OPENING KEYNOTE PANEL (PARTIAL PANELISTS LIST - MORE DETAILS TO COME):

Reed C. Hepler
Digital Initiatives Librarian and Archivist, College of Southern Idaho
OPENING KEYNOTE PANEL & SPECIAL ORGANIZER

Reed Hepler is the Digital Initiatives Librarian for the College of Southern Idaho and an M.Ed. student at Idaho State University in the Instructional Design and Technology program. He obtained a Master’s Degree in Library and Information Science, with emphases in Archives Management and Digital Curation, from Indiana University. He received a Bachelor’s Degree in History with minors in Anthropology and Religious Studies as well as a Museum Certificate. He has worked at nonprofits, corporations, and educational institutions encouraging information literacy and effective education. Combining all of these degrees and experiences, Reed strives to promote ethical librarianship and educational initiatives.
Dr. Laura Dumin
Professor in English and Technical Writing at the University of Central Oklahoma
OPENING KEYNOTE PANEL

Dr. Laura Dumin obtained her PhD in English from Oklahoma State University in 2010. She is a professor in English and Technical Writing at the University of Central Oklahoma who has been exploring the impact of generative AI on writing classrooms. She also runs a Facebook learning community to allow instructors to learn from each other: https://www.facebook.com/groups/632930835501841.

When she is not teaching, Laura works as a co-managing editor for the Journal of Transformative Learning, directs the Technical Writing BA and advises the Composition and Rhetoric MA program, and was a campus SoTL mentor. She has created four micro-credentials for the Technical Writing program and one for faculty who complete her AI workshop on campus.
Dr. David Wiley
Chief Academic Officer of Lumen Learning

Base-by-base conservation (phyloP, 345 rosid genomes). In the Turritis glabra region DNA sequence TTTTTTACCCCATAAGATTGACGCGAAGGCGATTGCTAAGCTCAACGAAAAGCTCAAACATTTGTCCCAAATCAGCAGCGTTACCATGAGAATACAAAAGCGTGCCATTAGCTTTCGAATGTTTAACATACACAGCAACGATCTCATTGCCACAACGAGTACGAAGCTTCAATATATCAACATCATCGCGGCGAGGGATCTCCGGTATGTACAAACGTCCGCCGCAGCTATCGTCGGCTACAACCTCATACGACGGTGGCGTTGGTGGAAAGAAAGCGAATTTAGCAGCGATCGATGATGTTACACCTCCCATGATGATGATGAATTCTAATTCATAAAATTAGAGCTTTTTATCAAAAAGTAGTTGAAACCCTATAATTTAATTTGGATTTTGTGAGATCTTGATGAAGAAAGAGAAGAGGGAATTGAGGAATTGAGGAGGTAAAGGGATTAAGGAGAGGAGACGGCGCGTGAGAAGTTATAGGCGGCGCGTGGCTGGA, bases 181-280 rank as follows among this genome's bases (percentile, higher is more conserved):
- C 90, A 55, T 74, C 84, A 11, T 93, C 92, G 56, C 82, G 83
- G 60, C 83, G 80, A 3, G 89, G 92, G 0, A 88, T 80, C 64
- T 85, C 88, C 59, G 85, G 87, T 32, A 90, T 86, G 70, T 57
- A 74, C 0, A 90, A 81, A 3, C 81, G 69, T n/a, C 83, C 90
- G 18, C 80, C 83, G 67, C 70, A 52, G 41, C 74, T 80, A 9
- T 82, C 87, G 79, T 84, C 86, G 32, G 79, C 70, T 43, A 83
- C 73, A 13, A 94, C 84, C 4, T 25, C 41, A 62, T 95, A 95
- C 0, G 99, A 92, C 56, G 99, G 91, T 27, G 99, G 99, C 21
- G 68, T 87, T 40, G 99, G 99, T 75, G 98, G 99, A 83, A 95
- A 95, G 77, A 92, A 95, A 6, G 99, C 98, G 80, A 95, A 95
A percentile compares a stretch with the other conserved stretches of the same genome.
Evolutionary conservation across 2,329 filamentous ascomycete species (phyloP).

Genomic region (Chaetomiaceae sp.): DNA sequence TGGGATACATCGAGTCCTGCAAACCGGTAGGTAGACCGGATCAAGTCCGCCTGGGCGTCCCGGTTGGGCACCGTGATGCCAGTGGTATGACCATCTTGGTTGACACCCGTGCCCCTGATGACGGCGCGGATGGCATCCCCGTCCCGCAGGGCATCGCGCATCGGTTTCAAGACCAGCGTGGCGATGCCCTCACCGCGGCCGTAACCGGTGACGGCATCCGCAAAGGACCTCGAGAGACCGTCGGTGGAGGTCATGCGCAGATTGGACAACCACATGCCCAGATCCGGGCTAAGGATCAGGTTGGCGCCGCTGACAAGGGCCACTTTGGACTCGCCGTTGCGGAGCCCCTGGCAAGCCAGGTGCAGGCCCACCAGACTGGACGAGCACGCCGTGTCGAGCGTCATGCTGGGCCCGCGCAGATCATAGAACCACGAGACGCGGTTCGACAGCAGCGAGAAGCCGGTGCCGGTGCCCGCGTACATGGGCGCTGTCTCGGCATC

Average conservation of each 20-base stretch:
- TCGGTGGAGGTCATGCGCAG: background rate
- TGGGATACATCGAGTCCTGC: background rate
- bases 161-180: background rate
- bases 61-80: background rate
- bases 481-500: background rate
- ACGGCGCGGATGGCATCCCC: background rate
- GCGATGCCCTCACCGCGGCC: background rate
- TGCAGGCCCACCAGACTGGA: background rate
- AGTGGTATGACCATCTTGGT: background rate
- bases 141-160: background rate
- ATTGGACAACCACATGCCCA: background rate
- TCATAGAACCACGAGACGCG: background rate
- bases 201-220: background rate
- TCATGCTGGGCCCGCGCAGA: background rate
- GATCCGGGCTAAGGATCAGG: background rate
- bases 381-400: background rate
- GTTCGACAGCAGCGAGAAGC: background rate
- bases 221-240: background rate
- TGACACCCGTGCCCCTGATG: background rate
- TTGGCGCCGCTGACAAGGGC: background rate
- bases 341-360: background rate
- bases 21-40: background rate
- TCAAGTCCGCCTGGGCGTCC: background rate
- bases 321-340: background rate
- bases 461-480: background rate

OPENING KEYNOTE PANEL

Dr. David Wiley is the Chief Academic Officer of Lumen Learning, a company dedicated to eliminating race, gender, and income as predictors of student success in US higher education. His multidisciplinary research examines how generative AI, open educational resources, continuous improvement, data science, and professional development can be combined to improve student outcomes. He is an Education Fellow at Creative Commons, adjunct faculty in Brigham Young University's graduate program in Instructional Psychology and Technology (where he was previously a tenured Associate Professor), and Entrepreneur in Residence at Marshall University's Center for Entrepreneurship and Business Innovation. More information about Dr. Wiley is available at davidwiley.org.

Jason Gulya
Professor of English at Berkeley College & Consultant
OPENING KEYNOTE PANEL

Jason Gulya is a Professor of English at Berkeley College, where he teaches any subject related to writing and the humanities. Recently, he has turned his attention to incorporating AI into the classroom effectively and responsibly. He works as a consultant with colleges, school districts, and companies.

 

Dr. Tazin Daniels
Professor of English at Berkeley College & Consultant
OPENING KEYNOTE PANEL

Dr. Tazin Daniels is an educational developer, DEI consultant, and executive coach with nearly two decades of experience helping mission-driven institutions in their pursuit of equity-focused innovation. As an Associate Director at the Center for Research on Learning and Teaching at the University of Michigan, she runs programming for both instructors and administrators looking to improve curriculum design and teaching practices across campus. In particular, Dr. Daniels is a leader in human-centered digital education with expertise in cutting-edge technologies including online teaching tools and generative artificial intelligence. She has published on the topics of inclusive teaching and instructor preparation and is a highly sought after speaker on these topics. Dr. Daniels also runs her own consulting firm, ThePedagologist.com, as a way to extend her connections with like minded-people and organizations committed to advancing educational equity everywhere.

CLOSING KEYNOTE: "THE GENERATIVE APPROACH TO EDUCATION"

Steve Hargadon

Steve is the founder and director of the Learning Revolution Project and Library 2.0, the host of the Future of Education and Reinventing School interview series, and has been the founder and chair (or co-chair) of a number of annual worldwide virtual events, including the Global Education Conference and the Library 2.0 series of mini-conferences and webinars. He has run over 100 large-scale events, online and in person.

Steve's work has been around the democratization of learning and professional development. He supported and encouraged the development of thousands of other education-related networks, particularly for professional development, and he pioneered the use of live, virtual, and peer-to-peer education conferences. He popularized the idea of "unconferences" for educators, and for over a decade, he ran a large annual ed-tech unconference, now called Hack Education (previously EduBloggerCon).